Speaking from the East Room of the White House Tuesday evening, President Obama used Russian Prime Minister Vladimir Putin's offer to secure Syria's chemical weapons as an excuse to delay a congressional vote on Obama's proposed military strike that most Washington observers expected the chief executive to lose.
By taking the easy way out, and avoiding a congressional defeat that would have humiliated him on both the domestic and international stages, Obama has given Putin a golden opportunity to strengthen Syrian dictator Bashar Assad's military.
More importantly, Obama's bumbling has given Putin a way to achieving a huge boost in Russian influence, particularly in the Middle East, where the Great Bear of the North has had a minimal role since 1970, when Egypt switched from being a Soviet client state to a U.S. ally.
Obama's 15-minute address stumbled aimlessly from exhortations for action one minute to calls for patience the next. One minute Obama was comparing Assad to Hitler, the next minute he was asking for time to negotiate with him.
Obama outlined no coherent plan of action, other than sending Secretary of State John Kerry to meet the Russians, and didn't ask the American people to do anything other than watch horrific videos of children dying.
How far down the rabbit hole will Obama go?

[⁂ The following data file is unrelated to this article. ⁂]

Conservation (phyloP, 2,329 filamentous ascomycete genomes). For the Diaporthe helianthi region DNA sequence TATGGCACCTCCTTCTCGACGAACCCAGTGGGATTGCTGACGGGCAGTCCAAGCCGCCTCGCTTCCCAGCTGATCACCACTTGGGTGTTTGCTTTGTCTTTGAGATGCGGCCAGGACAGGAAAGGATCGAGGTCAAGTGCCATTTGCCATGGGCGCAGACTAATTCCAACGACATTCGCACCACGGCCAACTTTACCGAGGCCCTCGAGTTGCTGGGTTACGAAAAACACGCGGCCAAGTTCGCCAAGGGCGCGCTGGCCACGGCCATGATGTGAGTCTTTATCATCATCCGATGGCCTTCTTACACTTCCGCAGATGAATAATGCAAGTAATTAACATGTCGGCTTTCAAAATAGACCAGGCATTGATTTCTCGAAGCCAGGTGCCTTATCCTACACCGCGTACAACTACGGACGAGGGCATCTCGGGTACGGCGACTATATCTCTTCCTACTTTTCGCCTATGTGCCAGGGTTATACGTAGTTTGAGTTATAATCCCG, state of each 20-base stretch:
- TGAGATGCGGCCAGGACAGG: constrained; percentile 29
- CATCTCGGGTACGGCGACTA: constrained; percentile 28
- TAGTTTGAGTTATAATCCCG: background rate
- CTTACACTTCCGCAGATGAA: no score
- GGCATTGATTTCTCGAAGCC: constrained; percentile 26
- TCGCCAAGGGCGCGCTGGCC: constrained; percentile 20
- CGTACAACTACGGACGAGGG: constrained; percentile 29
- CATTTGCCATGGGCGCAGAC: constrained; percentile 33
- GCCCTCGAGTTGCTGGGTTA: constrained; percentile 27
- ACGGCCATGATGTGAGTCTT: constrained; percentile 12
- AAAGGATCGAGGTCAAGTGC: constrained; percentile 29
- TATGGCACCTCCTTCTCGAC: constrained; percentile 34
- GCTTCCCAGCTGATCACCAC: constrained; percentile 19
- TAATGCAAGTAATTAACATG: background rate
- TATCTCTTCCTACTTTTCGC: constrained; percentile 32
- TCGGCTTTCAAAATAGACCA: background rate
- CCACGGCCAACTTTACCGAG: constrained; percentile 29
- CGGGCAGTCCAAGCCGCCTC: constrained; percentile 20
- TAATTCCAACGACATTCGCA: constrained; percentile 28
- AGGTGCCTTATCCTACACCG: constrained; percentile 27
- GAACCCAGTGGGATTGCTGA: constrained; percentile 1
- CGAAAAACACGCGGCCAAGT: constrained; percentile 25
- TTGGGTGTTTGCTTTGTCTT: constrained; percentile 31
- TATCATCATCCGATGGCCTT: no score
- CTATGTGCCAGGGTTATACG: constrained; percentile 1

Both the New York Times and the Wall Street Journal have front page stories Wednesday detailing how impossible it would be to secure chemical weapons in any country in the midst of a civil war. It simply can't be done.
As former U.S. Ambassador to the United Nations John Bolton told the Washington Examiner's Phil Klein, the Russia plan "is an 'Alice in Wonderland' proposal."
Will Obama eventually admit he's been had? Or will he quietly let Russia have a free hand in Syria, functionally ending the civil war in Assad's favor, and just be glad that he no longer has to deal with the issue?
Meanwhile, back to business in Washington
Now that Syria is headed to the back burner, the nation's fiscal fights can resume. The House of Representatives will vote Thursday on a bill to fund the federal government from the end of September through December.
House Republican leaders also hope the measure will force the Senate to vote on a proposal to defund Obamacare completely. It is unclear Wednesday morning if they have the votes to pass the bill in the House without support from conservatives who are demanding a clean vote on defunding Obamacare.
From the Washington Examiner
Noemie Emery: Obama is losing from behind in Syria's fog of war
Michael Barone: John Kerry's blunders helping to overcome Obama's blunders?
Joseph Lawler: Debt ceiling will hit between Oct. 18 and Nov. 5
In Other News
Politico: The United States of weakness
The Wall Street Journal: Dismantling Weapons Poses Logistics, Security Challenges
The New York Times: Chemical Disarmament Hard Even in Peacetime
McClatchy Newspapers: Opposition fears Russia deal means U.S. won’t ever intervene in Syria
Colorado Springs Gazette: Colorado voters boot Morse, Giron from office in historic election
The Los Angeles Times: Consumers could be surprised at tax time due to federal health law
The New Republic: Obama Got Played by Putin and Assad
The Atlantic: Obama Still Hasn't Resolved His Syria Paradox
Jonathan Strong: Cantor’s Debt Ceiling Vow
Marc Thiessen: If Russia won’t comply with the convention, why would Syria?
Lee Smith: Putin Didn't Save Obama, He Beat Him